I’ve made another test to project on my chalkboard as well :


Now I’m working on finishing the project. I start added the terrain, trees and the background. Here are some WIP screenshots :






I am really excited about it and glad to see things finally getting together. I’ll keep working on it and hope to see your at reasons to be creative !


Dark Forest – part 1

Hi, here is the part one of this project, which is going to be part of my speech at Reasons to be Creative this year as well.


I get this idea with this beautiful photo :


I fell in love with it right away and want to do something about it. The first idea I had was the flocking experiments, I’ve always enjoy it and wanted to do it myself for a long time. The picture gives me the feeling that the fireflies are swarming in the forest. So I decide to create a flocking system of fireflies flying among the trees.


I started building my first experiment with the particle stream i made a while ago. And adding some cylinders as the placeholder for trees and the particles will fly around them. Here’s what I’ve got :


And then I start wondering how it would look like if I project it on my chalkboard wall ? Also I think it will be interesting if the tree is actually drawn on the wall instead of being rendered in 3D, just give it a bit different feelings. I render the trees with the background colour so when the particles run behind them they will be blocked but shows the colour of the background. I wasn’t 100% sure this will create the surrounding feeling I want but just give it a shot. Surprisingly it works quite well.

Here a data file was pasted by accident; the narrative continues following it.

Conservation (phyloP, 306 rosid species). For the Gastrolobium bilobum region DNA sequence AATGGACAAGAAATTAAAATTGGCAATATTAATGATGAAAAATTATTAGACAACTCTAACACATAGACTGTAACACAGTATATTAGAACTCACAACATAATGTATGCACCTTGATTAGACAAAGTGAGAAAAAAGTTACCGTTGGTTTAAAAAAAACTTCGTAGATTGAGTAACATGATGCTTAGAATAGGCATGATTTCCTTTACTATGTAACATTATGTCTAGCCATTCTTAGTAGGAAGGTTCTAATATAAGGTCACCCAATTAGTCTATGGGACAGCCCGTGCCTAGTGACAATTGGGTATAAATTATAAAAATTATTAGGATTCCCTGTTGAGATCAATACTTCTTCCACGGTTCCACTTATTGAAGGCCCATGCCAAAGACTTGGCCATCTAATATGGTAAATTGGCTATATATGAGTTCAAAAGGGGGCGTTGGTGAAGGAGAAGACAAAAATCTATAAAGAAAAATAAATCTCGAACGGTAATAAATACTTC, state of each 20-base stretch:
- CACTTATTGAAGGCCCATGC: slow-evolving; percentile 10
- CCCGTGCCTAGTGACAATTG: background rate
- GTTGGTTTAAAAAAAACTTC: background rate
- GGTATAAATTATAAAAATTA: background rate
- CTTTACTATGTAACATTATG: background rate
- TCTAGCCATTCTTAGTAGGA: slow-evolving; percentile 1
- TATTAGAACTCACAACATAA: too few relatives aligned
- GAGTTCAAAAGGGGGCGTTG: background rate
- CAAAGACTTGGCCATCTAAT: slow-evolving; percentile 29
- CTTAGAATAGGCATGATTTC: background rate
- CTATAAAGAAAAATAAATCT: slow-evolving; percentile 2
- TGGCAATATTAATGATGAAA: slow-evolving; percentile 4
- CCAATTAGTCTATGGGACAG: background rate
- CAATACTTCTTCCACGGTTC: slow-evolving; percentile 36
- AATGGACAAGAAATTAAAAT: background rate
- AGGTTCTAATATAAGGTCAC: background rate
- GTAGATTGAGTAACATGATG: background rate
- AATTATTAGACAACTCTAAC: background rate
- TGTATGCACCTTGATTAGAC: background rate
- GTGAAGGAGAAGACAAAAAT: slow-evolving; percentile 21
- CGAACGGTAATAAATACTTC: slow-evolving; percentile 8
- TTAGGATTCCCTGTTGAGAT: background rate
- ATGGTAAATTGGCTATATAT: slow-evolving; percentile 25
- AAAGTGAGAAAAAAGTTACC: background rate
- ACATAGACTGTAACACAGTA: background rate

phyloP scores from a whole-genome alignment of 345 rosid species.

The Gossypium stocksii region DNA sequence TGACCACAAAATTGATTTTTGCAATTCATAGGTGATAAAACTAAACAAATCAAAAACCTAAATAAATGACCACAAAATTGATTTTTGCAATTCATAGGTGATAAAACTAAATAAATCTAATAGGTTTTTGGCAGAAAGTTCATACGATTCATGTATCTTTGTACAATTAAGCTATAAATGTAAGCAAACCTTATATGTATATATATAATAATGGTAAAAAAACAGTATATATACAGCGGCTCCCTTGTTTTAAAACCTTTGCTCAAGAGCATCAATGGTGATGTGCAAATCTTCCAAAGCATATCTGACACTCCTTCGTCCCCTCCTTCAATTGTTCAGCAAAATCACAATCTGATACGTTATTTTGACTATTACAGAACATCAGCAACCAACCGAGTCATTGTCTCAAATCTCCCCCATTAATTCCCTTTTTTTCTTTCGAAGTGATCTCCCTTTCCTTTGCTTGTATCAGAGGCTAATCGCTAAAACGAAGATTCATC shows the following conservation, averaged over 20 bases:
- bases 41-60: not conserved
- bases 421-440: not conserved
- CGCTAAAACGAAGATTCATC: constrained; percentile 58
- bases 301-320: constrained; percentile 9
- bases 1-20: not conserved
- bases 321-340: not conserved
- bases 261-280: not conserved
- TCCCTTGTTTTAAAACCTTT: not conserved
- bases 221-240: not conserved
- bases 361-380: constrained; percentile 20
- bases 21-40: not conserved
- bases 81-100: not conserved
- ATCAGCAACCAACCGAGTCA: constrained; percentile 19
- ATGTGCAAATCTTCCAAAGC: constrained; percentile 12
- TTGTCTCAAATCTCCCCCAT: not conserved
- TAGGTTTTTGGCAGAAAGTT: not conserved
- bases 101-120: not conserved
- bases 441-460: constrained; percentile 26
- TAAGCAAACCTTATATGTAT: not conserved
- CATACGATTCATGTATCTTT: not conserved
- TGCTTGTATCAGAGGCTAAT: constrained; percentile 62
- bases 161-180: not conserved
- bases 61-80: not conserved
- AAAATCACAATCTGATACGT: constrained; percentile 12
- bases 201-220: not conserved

I was really happy with the result and decide to take it to the next step.


Couple months later I came across a video talking about the synchronising behaviour of fireflies. I was really shocked and also excited about it. I think it will be very fun to try to reproduce this behaviour in my project. I start searching for videos but there’s not too many until I found this one:

The way they synchronized together is just unbelievable. I went back online and try to search for the ways of recreate this synchronisation. They are not too hard to find. I tried several, they work but not very satisfying :